Wood fell out of fashion as a building material in the Soviet Union in favour of concrete. Now, architects across the new east are returning to wood for its many qualities including cost-effectiveness and sustainability. [...]
“Urban wooden architecture is something completely different. It is for the people, without any kind of pretensions for the long-term. It has no direct economic benefit, but it promotes unity and healthy communication.” — calvertjournal.com
The topic of wood in the Archinect news:Ten Top Images on Archinect's "Wood" Pinterest BoardRise of the wooden skyscrapers: "Where all you need is a giant allen key to put it together."Bali’s fascinating bamboo architectureWooden textiles & low-poly landscapes
An underground leak has been discovered within the World Trade Center complex — and officials fear the seepage may be coming from the slurry wall that separates the newly rebuilt Ground Zero site from the Hudson River [...]
They fear that the slurry wall may not have been properly insulated, allowing water to seep through it, sources said. [...]
The wall’s emotional significance was immortalized when a portion was left exposed inside the National September 11 Memorial Museum. — dnainfo.com
The Port Authority of New York maintains that there aren't any known issues with the slurry wall, but that engineering and construction officials were called in to follow up on workers' reports that they heard water rushing "behind the walls of lower concourses of the complex".More news on and...
Canadian space and defense company Thoth Technology is attempting to make reaching the stratosphere as simple as riding an elevator up a tower about 23 times taller than the world’s tallest building.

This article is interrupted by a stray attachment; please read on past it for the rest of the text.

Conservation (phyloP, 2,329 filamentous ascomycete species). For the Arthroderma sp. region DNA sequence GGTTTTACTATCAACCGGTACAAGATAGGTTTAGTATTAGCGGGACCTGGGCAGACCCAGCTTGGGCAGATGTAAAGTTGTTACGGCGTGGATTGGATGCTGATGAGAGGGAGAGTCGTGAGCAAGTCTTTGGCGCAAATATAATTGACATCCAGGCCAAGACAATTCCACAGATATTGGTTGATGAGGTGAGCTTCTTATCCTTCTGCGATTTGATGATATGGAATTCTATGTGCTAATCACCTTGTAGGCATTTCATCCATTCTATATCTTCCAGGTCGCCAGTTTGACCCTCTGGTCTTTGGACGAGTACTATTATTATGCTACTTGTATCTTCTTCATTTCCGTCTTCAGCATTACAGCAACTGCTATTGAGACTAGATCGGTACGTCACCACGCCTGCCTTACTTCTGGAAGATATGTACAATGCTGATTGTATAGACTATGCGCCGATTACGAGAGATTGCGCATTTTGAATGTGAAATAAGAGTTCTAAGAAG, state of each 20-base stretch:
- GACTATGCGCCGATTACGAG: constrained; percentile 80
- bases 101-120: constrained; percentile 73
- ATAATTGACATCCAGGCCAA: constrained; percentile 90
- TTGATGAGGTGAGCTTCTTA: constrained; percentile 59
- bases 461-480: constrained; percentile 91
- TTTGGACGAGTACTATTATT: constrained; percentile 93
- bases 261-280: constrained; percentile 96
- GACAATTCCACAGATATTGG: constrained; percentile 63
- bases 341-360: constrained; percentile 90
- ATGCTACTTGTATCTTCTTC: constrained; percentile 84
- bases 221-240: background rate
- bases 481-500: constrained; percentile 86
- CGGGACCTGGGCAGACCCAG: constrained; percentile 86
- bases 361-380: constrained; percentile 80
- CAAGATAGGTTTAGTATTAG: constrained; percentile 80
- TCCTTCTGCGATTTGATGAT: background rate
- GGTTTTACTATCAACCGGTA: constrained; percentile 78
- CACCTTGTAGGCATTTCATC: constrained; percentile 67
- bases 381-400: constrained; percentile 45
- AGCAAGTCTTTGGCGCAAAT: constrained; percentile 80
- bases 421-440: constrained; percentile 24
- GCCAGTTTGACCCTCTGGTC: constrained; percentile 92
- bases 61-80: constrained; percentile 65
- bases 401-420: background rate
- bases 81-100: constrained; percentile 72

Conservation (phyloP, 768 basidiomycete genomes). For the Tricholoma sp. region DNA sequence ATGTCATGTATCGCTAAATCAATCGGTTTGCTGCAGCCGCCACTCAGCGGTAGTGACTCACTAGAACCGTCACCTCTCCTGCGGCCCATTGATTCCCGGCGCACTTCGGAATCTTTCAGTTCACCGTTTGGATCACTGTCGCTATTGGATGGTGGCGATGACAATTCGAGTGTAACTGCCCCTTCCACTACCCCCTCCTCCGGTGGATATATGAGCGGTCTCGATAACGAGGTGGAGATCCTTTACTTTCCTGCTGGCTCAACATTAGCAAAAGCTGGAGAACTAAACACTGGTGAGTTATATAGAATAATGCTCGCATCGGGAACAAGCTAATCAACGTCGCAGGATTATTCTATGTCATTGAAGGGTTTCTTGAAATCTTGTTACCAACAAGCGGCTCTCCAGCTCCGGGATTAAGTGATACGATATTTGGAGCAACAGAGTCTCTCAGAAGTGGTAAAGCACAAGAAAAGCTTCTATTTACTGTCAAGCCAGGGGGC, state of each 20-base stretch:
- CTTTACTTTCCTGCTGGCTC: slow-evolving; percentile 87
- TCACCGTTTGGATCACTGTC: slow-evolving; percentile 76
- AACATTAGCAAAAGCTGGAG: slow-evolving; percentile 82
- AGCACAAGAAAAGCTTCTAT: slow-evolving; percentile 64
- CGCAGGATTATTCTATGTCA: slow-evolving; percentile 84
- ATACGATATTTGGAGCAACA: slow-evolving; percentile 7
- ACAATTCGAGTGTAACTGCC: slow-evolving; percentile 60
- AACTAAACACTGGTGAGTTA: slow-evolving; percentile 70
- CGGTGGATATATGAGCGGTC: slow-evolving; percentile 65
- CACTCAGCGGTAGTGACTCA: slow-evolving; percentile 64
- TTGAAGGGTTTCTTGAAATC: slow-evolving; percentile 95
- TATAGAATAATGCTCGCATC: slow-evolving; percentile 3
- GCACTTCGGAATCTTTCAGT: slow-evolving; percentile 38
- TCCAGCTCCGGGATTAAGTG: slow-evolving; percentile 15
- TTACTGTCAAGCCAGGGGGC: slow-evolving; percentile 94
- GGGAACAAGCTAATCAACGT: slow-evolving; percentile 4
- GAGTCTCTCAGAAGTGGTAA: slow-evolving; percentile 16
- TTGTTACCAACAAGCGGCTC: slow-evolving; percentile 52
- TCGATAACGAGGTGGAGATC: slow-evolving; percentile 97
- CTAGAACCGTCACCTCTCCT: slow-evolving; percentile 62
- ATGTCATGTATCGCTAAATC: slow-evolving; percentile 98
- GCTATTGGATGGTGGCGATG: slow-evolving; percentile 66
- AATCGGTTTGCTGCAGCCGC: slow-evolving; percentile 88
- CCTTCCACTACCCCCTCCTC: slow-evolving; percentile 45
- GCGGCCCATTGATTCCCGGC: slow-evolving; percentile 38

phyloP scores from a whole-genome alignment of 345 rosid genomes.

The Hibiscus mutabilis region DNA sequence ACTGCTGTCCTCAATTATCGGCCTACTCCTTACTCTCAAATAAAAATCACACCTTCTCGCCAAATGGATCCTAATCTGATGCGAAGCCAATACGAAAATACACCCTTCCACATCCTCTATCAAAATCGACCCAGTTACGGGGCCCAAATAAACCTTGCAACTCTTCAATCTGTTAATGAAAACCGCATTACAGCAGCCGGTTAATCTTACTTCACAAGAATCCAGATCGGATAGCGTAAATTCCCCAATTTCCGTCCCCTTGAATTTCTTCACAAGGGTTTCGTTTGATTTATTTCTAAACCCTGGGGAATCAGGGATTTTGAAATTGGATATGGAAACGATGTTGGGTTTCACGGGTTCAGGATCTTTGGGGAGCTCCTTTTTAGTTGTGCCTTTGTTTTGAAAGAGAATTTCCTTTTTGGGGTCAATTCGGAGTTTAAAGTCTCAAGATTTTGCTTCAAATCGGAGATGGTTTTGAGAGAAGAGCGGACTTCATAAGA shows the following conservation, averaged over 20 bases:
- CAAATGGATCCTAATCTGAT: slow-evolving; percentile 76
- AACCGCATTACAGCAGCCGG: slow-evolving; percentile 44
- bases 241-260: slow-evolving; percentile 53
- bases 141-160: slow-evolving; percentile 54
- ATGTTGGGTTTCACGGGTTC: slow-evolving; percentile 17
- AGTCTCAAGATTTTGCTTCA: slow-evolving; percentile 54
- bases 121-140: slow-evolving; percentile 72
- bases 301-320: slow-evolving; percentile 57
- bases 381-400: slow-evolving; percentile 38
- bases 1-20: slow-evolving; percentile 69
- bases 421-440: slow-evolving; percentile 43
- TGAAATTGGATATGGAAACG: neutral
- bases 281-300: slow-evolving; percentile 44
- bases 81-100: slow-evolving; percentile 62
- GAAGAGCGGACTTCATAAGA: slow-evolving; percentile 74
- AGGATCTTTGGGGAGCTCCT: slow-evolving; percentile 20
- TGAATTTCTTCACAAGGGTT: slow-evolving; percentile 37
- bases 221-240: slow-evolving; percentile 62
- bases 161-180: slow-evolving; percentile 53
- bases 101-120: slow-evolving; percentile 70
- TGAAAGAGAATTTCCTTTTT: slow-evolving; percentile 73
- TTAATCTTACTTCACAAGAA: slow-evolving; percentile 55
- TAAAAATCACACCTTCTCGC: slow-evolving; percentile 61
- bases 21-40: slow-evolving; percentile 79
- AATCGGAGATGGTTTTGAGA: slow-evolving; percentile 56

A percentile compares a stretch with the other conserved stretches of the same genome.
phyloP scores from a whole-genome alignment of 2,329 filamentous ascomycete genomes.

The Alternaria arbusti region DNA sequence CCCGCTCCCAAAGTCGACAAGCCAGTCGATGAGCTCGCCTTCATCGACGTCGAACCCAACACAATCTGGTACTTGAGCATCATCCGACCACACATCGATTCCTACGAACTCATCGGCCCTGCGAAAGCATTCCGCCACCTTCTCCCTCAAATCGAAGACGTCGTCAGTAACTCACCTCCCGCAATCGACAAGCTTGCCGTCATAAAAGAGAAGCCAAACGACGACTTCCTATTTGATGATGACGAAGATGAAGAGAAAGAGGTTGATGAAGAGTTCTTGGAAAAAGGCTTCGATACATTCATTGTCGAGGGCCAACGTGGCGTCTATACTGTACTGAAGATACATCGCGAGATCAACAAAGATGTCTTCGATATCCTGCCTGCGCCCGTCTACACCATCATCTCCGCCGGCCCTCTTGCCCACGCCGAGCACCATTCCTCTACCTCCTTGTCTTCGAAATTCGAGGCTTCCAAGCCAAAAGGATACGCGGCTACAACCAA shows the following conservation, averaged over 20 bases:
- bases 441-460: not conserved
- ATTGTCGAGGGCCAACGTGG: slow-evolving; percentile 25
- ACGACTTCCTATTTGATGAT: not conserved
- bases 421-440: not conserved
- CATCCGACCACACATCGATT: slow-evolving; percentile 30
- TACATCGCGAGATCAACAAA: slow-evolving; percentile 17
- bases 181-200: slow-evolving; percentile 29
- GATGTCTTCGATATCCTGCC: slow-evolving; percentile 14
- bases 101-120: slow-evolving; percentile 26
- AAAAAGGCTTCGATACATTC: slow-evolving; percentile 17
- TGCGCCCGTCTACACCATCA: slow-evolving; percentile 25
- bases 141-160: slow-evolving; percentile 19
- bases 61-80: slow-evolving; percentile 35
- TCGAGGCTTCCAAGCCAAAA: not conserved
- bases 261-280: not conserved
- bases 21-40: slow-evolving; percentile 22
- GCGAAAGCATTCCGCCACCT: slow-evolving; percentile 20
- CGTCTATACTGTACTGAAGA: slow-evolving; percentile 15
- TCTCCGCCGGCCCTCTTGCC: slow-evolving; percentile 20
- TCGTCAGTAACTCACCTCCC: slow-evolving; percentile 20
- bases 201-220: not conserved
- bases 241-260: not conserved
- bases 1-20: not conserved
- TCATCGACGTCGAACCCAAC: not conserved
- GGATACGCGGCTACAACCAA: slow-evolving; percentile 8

The Thoth space elevator patent, approved by the US patent office on July 21, specifies that the tower could be built on any “planetary surface,” (i.e. not just Earth), a sign that Thoth is thinking pretty far ahead. [...] the top of the tower will serve as a rocket launch site. — qz.com
In slightly more recent-technology elevator news:ThyssenKrupp's cable-free elevator test tower tops out in less than 10 monthsJapan's simple logic for putting toilets in elevatorsInstallation of UltraRope elevators begins at Kingdom Tower
Islamic State blew up the ancient temple of Baal Shamin in the Unesco-listed Syrian city of Palmyra, the country’s antiquities chief has said. [...]
Baal Shamin was built in 17AD and it was expanded under the reign of Roman emperor Hadrian in 130AD. Known as the Pearl of the Desert, Palmyra, which means City of Palms, is a well-preserved oasis 130 miles north-east of Damascus. — theguardian.com
Reports of the destruction of the Unesco-listed Baalshamin temple surfaced only days after the news broke that ISIS militants had beheaded Khaled Al-Asaad, a leading Syrian archaeologist and unrivaled Palmyra expert.Meanwhile destruction in the name of so called "cultural cleansing" is also...